At Kippur 1944 he had to take the full burden of the Ghetto replacing Eppstein and watch the departure of two deportation transports with many men in working (and combat) age. Some days later, having been told to set up lists for new transports, he lost control of nerves and started to explain the impossibility of new deportations; the Commander shouted “no bargaining here, get out and wait!”  The Eichmann aids worked out the lists by themselves and Murmelstein could only submit some request for exemption, mainly for “necessary workers”; the reasons of several refusals can only be conjectured. At the end of the last Deportation wave, Murmelstein realized that only making the Ghetto – where still stood about 300 persons with important connections – fit for new foreign visits was basic for a possible survival. The results of the new embellishment action induced Eichmann to agree to a Red Cross visit. The Red Cross Delegates caught the cry for help launched by Murmelstein and obtained the protection of the Ghetto until liberation at May 5, 1945. Baeck expressed twice, in writing, his feelings of thankfulness for the work performed by Murmelstein in uncommon conditions.

For the Czechoslovakian government – Benes, Gottwald & C. - it was much more important divert attention from the 1938 political bankruptcy than the survival of the Ghetto; a wave of “collaboration trials” started. A trial against a Jew could divert attention also from the withholding of Jewish properties sold at bargain prices in 1939/40 to Nazis and confiscated in 1945 as “German assets”. Murmelstein had been put on arrest in June 1945; a long investigating followed. After 18 months, in December 1946, having State Attorney not even submitted request for trial, the Investigating Magistrate of People Court acquitted Murmelstein because accusations had proven to be fully baseless.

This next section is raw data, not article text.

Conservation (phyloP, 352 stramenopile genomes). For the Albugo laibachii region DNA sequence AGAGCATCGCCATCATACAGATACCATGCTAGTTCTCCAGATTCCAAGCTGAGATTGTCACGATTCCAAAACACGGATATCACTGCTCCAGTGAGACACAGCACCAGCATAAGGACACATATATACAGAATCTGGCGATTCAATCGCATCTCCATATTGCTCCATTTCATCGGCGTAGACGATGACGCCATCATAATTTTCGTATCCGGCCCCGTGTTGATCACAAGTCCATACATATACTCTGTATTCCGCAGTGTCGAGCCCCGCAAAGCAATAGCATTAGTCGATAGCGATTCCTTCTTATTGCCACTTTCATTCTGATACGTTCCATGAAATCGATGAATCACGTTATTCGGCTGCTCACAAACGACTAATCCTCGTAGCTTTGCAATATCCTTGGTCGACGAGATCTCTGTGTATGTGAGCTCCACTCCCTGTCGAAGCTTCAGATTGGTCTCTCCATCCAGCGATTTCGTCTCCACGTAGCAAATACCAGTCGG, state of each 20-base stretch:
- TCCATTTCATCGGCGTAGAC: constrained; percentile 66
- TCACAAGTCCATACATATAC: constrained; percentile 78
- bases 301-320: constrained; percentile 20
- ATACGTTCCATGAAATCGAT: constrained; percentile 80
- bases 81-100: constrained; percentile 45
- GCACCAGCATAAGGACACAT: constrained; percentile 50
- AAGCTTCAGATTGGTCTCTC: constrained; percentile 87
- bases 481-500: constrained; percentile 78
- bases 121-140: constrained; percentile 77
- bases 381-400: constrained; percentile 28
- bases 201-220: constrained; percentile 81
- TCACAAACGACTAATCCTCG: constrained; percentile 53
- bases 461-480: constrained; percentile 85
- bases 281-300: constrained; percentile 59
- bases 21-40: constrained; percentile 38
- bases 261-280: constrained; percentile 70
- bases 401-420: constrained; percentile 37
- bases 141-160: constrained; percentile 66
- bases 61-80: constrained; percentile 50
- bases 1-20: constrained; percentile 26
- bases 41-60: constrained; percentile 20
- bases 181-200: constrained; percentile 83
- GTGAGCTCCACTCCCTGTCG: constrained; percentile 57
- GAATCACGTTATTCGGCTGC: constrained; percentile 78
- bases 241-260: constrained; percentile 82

At the trial against the last Commander, March/April 1947, Murmelstein had been considered a “reliable witness”, as fully rehabilitated.  But at the Eichmann trial Attorney General Hausner did not call Murmelstein as witness – reasons to be conjectured - and so five points could not be cleared.  Wiesenthal never tried to contact Murmelstein. No publisher had shown interest for a German of English version of his book about Terezin. The bitch hunt, started in 1945 with slanderous articles, is still going on.

Controversy, Criticism and Life After the Holocaust (Wikipedia)

Whatever his actions and his motivations, for Murmelstein the liberation of Theresienstadt did not immediately lead to lasting freedom, as he was quickly detained by the Czech government on suspicion of collaboration. However, the Czech government was unable to build a case, and at the end of 1946 Murmelstein was released to emigrate with his family to Rome. There, he took some form of employment with the Vatican and also worked as a salesman. But his release from charges did not salvage his reputation. The Roman Jewish community refused to enrol him in their registers, and on his death, he was refused interment next to his wife and relegated to a plot on the margins of the Jewish cemetery in Rome. His son was denied the right to recite the Kaddish over his grave.

During his final decades, Murmelstein had made some efforts to restore his reputation. In 1961, he published a memoir of his wartime experiences, Terezin: Il ghetto-modello di Eichmann.[10] He also volunteered to stand as a witness to Eichmann's war crimes at Eichmann's trial before the Jerusalem District Court, but was not called.  In spite of his efforts, he lived in obscurity until he was located and extensively interviewed by Shoah film director Claude Lanzmann in 1975. After Murmelstein's death, these interviews would become the basis of a 2013 documentary, The Last of the Unjust,' which raised considerable attention to him and invited extensive evaluation of his role.